Born premature, Jack has battled through severe illness, including being on life support, to set up his own business combining his love of cars with his talent for art.
Jack, now 26, was only days old when he suffered the first of three bleeds in his brain and was diagnosed with cerebral palsy, with doctors believing he would never walk or talk.
He also has epilepsy and hydrocephalus, which required him to have shunts in his brain, as well as needing numerous brain surgeries up to the age of 14.
In 2009, Jack had major surgery on his right leg to straighten his thigh bone and the surgeons had to break it, rotate it 90 degrees and insert a plate with screws to hold it together for 15 months to allow it to heal.
In 2011, he had his right arm operated on to rotate the muscle to hold his wrist muscle in place.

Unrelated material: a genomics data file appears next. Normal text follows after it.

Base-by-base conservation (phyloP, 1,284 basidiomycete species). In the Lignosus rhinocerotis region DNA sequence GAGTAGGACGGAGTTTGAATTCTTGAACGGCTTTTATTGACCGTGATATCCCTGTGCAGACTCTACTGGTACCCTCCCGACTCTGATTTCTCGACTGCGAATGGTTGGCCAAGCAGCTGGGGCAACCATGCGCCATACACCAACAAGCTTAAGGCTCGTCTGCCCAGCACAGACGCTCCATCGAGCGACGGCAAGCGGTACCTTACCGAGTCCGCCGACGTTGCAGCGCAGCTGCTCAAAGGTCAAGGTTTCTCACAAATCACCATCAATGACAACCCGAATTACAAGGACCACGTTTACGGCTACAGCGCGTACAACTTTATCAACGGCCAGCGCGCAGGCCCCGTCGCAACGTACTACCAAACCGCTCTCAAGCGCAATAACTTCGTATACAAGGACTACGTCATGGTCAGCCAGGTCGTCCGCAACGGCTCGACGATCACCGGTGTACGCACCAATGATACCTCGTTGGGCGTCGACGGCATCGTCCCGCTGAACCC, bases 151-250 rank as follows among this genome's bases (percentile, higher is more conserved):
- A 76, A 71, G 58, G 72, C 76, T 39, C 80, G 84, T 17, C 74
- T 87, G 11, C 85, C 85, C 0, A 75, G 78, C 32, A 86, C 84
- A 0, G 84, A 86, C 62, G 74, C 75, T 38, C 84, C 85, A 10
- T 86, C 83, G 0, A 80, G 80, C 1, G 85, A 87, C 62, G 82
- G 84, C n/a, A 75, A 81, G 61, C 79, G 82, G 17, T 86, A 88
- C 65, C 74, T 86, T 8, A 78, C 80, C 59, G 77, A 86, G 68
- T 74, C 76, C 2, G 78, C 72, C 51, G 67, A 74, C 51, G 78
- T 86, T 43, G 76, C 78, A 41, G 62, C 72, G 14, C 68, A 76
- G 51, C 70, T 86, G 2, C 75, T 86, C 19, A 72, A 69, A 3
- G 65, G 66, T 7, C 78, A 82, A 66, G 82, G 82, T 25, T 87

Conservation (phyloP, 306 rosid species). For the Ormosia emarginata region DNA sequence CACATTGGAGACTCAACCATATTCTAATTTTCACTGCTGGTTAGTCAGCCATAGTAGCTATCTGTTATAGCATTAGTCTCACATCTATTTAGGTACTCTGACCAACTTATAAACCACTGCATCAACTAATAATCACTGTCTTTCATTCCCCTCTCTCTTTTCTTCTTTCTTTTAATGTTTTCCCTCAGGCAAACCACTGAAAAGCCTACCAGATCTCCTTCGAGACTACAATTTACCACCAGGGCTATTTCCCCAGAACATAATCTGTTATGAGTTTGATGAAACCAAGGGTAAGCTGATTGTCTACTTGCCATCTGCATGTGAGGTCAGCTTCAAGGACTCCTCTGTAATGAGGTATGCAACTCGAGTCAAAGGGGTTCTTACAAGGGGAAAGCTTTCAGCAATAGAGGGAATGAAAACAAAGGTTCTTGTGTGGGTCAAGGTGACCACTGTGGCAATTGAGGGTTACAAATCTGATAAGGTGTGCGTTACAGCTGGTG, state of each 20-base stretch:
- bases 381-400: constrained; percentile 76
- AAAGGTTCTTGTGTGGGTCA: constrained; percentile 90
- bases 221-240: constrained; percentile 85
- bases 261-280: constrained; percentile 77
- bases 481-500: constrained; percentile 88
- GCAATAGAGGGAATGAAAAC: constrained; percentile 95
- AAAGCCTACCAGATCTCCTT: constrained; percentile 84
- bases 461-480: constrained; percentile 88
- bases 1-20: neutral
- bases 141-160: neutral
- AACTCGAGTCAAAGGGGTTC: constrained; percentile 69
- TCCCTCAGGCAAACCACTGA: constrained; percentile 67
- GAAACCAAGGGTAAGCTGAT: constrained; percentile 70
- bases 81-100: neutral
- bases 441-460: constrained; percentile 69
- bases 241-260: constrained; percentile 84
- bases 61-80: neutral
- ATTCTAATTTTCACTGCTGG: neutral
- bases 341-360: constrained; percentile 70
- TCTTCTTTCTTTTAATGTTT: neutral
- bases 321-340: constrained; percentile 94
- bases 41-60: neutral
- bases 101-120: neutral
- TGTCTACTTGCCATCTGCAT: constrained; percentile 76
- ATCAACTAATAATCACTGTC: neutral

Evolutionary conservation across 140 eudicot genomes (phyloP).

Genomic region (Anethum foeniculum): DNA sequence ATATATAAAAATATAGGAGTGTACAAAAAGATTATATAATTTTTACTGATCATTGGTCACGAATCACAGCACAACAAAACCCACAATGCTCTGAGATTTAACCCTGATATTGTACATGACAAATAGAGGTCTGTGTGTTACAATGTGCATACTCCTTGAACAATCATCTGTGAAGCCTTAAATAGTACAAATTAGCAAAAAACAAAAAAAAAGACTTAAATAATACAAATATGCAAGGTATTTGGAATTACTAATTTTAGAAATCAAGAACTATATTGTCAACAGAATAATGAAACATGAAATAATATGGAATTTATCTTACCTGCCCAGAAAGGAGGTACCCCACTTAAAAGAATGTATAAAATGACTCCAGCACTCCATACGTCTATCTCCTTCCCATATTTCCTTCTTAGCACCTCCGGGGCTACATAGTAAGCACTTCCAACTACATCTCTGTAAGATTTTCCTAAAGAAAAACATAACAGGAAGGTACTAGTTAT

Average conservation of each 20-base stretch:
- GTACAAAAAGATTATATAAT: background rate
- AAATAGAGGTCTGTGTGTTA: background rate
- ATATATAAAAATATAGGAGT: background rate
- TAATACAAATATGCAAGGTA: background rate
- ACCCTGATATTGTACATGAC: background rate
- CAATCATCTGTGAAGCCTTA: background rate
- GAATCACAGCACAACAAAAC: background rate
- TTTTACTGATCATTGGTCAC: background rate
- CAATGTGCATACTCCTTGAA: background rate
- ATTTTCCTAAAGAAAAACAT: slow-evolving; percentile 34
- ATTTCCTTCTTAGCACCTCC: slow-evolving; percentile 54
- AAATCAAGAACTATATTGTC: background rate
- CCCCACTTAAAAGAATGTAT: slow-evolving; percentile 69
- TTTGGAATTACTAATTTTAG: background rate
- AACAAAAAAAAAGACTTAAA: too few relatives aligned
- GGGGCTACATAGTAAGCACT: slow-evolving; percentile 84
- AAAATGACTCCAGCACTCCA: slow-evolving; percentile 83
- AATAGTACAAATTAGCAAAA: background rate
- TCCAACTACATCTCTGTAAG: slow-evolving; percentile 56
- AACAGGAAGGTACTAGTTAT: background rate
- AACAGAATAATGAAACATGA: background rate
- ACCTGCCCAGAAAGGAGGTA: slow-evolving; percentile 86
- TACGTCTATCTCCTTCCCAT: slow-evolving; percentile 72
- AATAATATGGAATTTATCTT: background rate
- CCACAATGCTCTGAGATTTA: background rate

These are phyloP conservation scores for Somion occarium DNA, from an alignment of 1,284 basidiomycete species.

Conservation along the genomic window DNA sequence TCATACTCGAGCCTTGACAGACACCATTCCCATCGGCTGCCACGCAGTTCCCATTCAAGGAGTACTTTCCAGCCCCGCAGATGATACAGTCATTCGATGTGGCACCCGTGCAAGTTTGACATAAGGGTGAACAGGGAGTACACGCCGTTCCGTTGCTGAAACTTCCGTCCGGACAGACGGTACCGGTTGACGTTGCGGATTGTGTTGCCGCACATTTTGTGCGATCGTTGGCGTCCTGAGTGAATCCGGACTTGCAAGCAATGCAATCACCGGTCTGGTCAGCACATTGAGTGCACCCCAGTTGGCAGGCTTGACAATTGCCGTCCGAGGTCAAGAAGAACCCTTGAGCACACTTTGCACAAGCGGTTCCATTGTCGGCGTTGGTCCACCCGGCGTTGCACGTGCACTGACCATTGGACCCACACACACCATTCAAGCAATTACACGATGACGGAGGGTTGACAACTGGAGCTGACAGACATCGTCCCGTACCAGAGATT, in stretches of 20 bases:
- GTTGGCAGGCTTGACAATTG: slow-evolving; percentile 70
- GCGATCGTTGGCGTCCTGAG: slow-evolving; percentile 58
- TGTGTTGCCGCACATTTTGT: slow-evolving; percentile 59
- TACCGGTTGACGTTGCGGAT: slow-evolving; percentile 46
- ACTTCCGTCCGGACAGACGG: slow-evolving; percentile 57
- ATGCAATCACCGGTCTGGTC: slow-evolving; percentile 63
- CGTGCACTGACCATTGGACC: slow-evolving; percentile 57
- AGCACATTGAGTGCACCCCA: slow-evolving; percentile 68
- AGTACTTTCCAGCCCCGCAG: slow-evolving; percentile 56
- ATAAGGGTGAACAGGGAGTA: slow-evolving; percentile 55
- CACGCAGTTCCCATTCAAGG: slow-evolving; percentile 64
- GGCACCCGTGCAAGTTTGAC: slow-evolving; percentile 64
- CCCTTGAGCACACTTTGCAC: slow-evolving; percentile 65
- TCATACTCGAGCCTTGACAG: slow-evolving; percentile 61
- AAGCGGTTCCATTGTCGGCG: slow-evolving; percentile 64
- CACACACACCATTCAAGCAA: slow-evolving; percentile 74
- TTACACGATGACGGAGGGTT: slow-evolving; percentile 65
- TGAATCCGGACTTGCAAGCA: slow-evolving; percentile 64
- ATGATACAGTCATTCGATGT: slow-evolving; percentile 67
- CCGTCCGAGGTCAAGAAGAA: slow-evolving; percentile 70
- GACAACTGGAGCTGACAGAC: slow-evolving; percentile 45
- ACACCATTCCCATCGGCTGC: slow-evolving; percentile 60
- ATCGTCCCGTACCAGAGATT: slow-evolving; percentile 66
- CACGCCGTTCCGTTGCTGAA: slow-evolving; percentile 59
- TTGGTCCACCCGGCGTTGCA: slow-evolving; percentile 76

Defying the odds, Jack never allowed his disability to stop him from doing the things he loved and as a young boy he helped his dad work on cars and soon had a dream to open his own garage.
But his time at school was ruined by bullies and even after starting college to study vehicle maintenance the bullying continued and he felt there were too many unnecessary barriers, which ultimately stopped him from learning the skills he wanted and needed to pursue a career in mechanics.
With his self-esteem low, Jack’s uncle began to teach him how to weld and after working on scrap metal and becoming more comfortable using the equipment, Jack realised he could turn his new skills into a business.
Through Street League in West Dunbartonshire, Jack found out about The Prince’s Trust and took part in the Enterprise programme which gave him the knowledge, skills, and confidence to launch Salvaged Metal Art which combines his love of cars with his newfound talents.
In 2019, Jack won the Prince’s Trust Young Achiever award and was surprised with the news of his win by Edinburgh-based blacksmith Kev Paxton, whose striking artworks regularly feature on the BBC TV show Money for Nothing.